Individuals use the internet for various purposes. Experts in e-commerce report that business and consumer literacy, two different and heterogeneous areas, are now being integrated. All sellers and customers can be united with the help of professional ICT solutions.
From a macroeconomic point of view, it is important to link purchasing power (price and productivity) and household unemployment. People want to cut back on their expenses, save money, and look for extra income.

3. Literature Review

The EU have common goals: increasing resource efficiency, creating jobs and supporting micro-entrepreneurship, increasing community participation, and fostering digital innovation [24]. It is an opportunity to unite in pursuit of common priorities and to integrate a stronger, more resilient Europe [24].
The sharing model [25,26,27,28] offers more opportunities to adapt to our needs to use assets more efficiently at a lower cost [29,30,31,32]. It revolves around three models:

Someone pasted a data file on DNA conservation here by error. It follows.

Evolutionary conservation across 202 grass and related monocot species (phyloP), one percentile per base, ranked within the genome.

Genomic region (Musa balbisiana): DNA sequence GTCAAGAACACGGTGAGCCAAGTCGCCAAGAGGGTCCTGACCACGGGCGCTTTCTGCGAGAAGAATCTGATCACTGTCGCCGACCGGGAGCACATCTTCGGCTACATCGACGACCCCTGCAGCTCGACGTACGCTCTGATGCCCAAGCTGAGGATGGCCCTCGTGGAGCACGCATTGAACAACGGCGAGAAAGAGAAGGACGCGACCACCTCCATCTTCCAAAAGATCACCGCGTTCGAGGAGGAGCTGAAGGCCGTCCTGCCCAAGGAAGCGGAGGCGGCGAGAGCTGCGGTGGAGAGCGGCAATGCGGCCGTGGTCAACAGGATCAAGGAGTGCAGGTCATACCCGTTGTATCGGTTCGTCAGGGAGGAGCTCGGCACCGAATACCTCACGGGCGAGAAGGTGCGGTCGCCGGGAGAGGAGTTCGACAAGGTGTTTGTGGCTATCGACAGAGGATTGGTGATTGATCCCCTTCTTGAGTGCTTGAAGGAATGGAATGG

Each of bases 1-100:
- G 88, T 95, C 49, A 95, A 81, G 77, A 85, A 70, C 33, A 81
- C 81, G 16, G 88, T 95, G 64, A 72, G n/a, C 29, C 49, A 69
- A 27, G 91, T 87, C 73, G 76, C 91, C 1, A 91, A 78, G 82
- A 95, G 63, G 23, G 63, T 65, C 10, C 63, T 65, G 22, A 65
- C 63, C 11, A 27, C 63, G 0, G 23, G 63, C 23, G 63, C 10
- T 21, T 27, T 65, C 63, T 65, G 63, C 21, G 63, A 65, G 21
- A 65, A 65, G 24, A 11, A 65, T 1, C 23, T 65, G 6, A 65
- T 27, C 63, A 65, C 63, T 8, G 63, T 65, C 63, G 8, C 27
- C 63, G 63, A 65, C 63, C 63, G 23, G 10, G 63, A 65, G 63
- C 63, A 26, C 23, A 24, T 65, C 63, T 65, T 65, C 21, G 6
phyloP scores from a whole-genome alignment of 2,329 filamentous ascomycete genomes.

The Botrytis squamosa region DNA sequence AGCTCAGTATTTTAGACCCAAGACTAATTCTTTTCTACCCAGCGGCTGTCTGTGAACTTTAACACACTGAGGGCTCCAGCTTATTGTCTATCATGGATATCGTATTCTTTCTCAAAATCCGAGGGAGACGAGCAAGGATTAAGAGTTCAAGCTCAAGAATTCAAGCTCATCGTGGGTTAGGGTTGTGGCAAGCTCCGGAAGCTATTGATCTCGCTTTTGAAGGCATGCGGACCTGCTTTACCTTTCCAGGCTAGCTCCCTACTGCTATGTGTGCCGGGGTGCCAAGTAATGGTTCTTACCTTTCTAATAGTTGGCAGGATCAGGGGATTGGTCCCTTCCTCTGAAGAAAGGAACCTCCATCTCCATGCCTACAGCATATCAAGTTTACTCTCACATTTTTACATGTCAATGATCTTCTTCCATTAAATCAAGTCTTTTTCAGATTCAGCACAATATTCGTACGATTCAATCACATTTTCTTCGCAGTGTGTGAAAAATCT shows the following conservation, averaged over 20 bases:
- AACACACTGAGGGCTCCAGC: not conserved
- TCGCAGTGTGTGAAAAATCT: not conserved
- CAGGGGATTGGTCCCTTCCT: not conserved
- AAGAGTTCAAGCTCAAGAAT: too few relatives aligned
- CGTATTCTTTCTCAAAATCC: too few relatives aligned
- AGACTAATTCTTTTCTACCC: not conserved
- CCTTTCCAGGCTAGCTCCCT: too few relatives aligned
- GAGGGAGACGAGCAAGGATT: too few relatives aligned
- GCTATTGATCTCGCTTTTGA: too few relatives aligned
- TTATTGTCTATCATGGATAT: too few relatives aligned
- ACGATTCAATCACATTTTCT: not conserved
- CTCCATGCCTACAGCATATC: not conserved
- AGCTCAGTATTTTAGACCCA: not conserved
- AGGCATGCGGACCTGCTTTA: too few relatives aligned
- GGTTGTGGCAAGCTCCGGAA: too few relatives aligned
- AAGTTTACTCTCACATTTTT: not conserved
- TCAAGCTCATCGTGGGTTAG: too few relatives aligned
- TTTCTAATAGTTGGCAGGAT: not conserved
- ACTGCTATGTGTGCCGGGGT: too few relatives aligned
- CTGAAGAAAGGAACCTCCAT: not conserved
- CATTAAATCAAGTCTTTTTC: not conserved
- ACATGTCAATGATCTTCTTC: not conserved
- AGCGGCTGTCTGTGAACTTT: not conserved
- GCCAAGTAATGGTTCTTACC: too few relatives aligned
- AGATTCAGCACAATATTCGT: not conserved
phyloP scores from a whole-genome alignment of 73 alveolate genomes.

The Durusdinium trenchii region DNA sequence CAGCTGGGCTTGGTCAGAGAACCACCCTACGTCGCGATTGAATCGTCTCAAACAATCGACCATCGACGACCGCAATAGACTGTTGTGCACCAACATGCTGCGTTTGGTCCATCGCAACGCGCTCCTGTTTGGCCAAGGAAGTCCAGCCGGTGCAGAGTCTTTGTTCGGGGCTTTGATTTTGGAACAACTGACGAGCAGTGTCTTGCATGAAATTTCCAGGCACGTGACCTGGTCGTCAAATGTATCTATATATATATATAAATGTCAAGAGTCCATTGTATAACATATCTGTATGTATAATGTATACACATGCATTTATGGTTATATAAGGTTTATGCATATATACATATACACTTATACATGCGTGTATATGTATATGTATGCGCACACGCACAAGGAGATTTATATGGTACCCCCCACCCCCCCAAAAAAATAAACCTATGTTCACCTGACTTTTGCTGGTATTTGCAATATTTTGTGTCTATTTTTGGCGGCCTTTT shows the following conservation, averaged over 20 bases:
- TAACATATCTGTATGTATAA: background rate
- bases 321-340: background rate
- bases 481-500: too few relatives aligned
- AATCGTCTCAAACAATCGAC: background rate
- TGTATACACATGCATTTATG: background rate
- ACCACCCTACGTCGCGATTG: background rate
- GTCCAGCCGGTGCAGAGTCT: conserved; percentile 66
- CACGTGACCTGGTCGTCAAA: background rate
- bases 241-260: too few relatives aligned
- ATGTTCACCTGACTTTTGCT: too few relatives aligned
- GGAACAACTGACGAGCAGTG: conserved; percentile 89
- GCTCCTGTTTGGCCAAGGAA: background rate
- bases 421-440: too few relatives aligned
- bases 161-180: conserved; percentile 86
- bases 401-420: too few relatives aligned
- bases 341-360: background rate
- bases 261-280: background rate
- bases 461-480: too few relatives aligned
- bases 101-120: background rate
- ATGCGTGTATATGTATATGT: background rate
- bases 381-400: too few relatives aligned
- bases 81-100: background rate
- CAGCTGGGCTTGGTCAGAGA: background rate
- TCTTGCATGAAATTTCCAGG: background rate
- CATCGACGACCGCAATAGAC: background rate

Product-based Systems: Without product ownership, users pay for the benefits of using the product (e.g., by sharing a car/bike) [33]. Such a model undermines traditional industries based on individual private ownership models [17,18].
Redistributing Markets [34]: Redistribution of second-hand goods from those who do not want them to those who want them (e.g., barter markets and second-hand goods). In different markets, products may be free (Freecycle), others may be exchanged (thredUP) or sold (eBay).
Collaborative Lifestyles [8,32,34]: When people with similar needs or interests come together and share assets that are less tangible, such as time, space, skills, and money [35]. These include jobs (CitizenSpace), gardens (Landshare) or car parks (ParkatmyHouse), loans between individuals (Lending Club) and housing rentals (Airbnb and Couchsurfing) [6,11,36,37,38].
Given the loose definitions of sharing, many have adopted a flexible and open approach to the topic.